The mining grinches are right: SA needs a new broom for endemic dysfunction

Paul Miller

SOUTH African mines minister, Gwede Mantashe’s, compromise on energy in which he hopes to align the aspirations of the green lobby with miners, seems a sensible approach. The country doesn’t have a coal mining problem, it has an energy problem so the debate around solving it needs to be appropriately universal in character.

The middle way is not, however, working out quite as well in the mining sector. Without doubt, Mining Charter III is an advance on previous versions, but it falls short in critical areas which have been taken to court by the Minerals Council, as is well documented.

Mantashe has emerged as a bit of a unifying voice in the Ramaphosa Administration. But the investment sector will be less sympathetic. Similarly, the advance Mining Charter III makes in respect of junior mining is tinged with disappointment, as the Minerals Council points out.

Only junior miners with a turnover of R150m or less are exempt from the Mining Charter III provisions on transformation which involve selling equity. This excludes a host of larger, but still junior, companies, the council argues. The ceiling should be R500m in turnover.

Nonetheless, as far as junior miners are concerned, Mining Charter III looks workable. But don’t try to convince Paul Miller, a former resources banker now in private equity.

Miller, a bit of a grinch when it comes to government policy, has spent the good part of a lifetime banking mining. So when he says Mining Charter III will fail to attract the large-scale mining investment the country needs, he’s probably right (or worth listening to).

Speaking at the Junior Indaba, a mining conference fronted by Bernard Swanenpoel, who migrated from the snappy blue-chip company environs of his former haunt, Harmony Gold, to the small mining space, Miller said the challenges facing juniors were systemic. Even if the mining industry regulations could be made more investor friendly, many additional advances had to be made.

The Department of Minerals Resources (DMR) cadastre, developed at a very modest cost of R3.5m about seven years ago, is dysfunctional. Parcels of mineral-bearing property don’t turn over quickly enough falling far short of the use-it, or lose-it principle. Even Swanepoel, temperamentally indisposed to Miller’s scepticism, agrees.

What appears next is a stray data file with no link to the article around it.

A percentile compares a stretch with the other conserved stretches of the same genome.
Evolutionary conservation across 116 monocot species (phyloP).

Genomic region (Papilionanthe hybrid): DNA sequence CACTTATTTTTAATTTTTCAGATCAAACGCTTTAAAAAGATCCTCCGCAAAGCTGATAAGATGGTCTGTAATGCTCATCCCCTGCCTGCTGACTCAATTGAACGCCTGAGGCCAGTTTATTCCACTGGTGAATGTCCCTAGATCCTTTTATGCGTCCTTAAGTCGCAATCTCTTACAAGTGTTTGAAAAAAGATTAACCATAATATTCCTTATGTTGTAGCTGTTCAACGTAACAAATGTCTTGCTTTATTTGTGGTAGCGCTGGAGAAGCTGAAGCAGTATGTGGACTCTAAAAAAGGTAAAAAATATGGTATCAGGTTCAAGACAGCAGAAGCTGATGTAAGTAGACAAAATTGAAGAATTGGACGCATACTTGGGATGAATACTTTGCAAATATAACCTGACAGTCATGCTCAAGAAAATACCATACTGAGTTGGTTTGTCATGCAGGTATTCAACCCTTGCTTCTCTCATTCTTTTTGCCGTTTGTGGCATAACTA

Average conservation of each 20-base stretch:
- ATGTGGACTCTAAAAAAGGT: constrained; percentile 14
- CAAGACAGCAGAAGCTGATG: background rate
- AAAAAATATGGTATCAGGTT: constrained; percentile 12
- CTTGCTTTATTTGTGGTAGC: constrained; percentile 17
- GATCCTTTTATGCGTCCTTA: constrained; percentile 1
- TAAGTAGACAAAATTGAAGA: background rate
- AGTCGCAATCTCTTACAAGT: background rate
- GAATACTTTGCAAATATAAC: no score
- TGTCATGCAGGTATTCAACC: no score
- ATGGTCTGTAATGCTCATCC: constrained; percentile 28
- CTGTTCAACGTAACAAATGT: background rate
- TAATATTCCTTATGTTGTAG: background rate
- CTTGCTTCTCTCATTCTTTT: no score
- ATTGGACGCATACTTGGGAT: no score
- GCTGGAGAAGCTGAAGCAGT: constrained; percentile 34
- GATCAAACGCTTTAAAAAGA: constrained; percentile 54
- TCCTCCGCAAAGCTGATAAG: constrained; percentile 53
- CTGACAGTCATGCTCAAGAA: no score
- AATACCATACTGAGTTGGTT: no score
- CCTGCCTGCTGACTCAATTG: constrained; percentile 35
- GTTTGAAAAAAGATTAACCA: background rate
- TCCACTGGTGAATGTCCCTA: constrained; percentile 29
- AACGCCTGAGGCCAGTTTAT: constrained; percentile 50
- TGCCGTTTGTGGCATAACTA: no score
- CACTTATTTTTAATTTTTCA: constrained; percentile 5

World class administration at the DMR is lacking across the board, says Miller. Speaking at the conference, he cited a High Court ruling in 2017 in respect of Aquila Resources in which the presiding Judge (Tuchten) accused the department of “… a high degree of institutional incompetence”. Mantashe, has promised to fix the dysfunction at the licensing office level, closing some, and anecdotally the feedback is of some improvement. But is it enough?

No, says Miller. He went on to identify a lack of investment incentives. In Canada, the Toronto Stock Exchange can offer flow-through dividends whilst in London, there are capital gains benefits. In Australia, self-managed superannuation funds are available … There are no such tax benefits available to South Africans to invest in start-up mining, whilst the ability of investment funds to put money into juniors is structurally limited.

Two thirds of junior miners are not available to our funds.

Miller is right. Fiscally, the authorities need to throw a bone or two in order to encourage investment, but one suspects – knows – that a momentum needs to start at the grassroots level by making the resources in the ground much easier to find, section, and manage.


  1. Reliable information is king.
    Without a reliable SAMRAD system it is impossible for junior miners/ exploration companies to apply for areas. The costs are just too big to apply for rights these days.
    You need certainty on availability of areas.

  2. Clearly the Mining Charter is not the only problem – glad to see people are beginning to see more of the big picture. Exploration is crazy risky, it needs incentives not added burdens, costs and uncertainties. Growth in the mining industry will take a generation to recover – this will only happen once the pipeline has completely run dry. Like Zambia post the 1970s nationalisation. If you have more than about 10 years working life left, best to retrain, join the expat life or port your skills to a different industry

  3. Hi David

    I am not sure why Paul Miller is always quoted and allowed to make comments on exploration in SA.